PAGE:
Recently, I talked to Ben Leard, a fellow at Resources for the Future, about the study, “What Does an Electric Vehicle Replace?” which he recently commpleted with colleagues Shanjun Li and Jianwei Xing. Following are several excepts from our discussion, which you can listen to or download below or in ITunes.
“EVs replace relatively fuel efficient vehicles and more so sedans, smaller vehicles, which is to be expected because eclectic vehicles, at least right now, they’re all sedans, kind of smaller vehicles. We don’t really have an electric truck or an electric SUV yet. In terms of what is being substituted, it’s really these smaller vehicles that get better fuel economy and so the consequence of that is that you’re going to get fewer environmental benefits from electric vehicles being in the marketplace because they’re replacing these relatively fuel efficient vehicles. That’s the main take away from our paper.”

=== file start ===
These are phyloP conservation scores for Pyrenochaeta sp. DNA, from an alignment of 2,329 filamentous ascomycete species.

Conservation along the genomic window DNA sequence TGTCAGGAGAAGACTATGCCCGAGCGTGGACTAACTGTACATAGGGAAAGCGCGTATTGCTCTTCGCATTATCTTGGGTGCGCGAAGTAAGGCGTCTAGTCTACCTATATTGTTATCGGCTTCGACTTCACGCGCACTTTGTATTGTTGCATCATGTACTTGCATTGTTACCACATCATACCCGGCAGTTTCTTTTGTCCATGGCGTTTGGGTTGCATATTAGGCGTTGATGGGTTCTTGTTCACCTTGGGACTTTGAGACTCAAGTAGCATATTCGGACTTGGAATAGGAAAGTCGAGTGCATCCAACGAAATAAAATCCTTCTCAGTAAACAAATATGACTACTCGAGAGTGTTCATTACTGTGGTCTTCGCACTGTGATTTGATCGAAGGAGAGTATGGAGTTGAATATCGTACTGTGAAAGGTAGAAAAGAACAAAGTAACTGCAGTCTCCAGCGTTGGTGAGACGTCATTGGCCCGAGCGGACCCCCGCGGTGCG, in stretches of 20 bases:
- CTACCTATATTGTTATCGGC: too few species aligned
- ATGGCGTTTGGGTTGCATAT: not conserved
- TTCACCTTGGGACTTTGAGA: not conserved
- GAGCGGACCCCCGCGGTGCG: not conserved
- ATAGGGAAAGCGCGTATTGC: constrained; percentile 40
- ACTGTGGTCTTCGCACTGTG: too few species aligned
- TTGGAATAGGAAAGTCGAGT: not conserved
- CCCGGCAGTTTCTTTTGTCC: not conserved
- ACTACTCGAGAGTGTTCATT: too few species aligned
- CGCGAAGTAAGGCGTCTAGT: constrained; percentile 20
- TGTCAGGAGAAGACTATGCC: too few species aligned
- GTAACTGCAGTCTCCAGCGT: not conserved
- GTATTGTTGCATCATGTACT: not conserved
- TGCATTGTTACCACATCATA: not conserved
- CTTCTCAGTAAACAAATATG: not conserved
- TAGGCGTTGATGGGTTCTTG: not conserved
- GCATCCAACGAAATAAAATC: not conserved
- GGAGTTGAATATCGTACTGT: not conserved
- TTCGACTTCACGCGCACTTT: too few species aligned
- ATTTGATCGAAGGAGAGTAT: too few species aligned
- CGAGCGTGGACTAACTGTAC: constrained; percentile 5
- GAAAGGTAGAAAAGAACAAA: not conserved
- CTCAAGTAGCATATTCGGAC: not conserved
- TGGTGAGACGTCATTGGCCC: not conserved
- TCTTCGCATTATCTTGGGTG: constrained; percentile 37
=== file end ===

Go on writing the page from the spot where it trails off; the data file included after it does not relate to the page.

“What we were interested in understanding is this question of, it’s called additionality. If you have some type of subsidy, in this case we’re thinking about a tax credit or purchasing and electric vehicle, a key number that policymakers want to know is, what is your bang for your buck? How many additional electric vehicles are you selling as a result of this subsidy and also how many vehicles would have been bought anyway with the subsidy? It’s a matter of how many additional sales are you getting from having this subsidy in place and so we looked at this question and we found that actually a lot of the a lot of the electric vehicles that were purchased [in the time period we looked at], would have been bought anyway even without the subsidy. That was somewhat surprising to us.”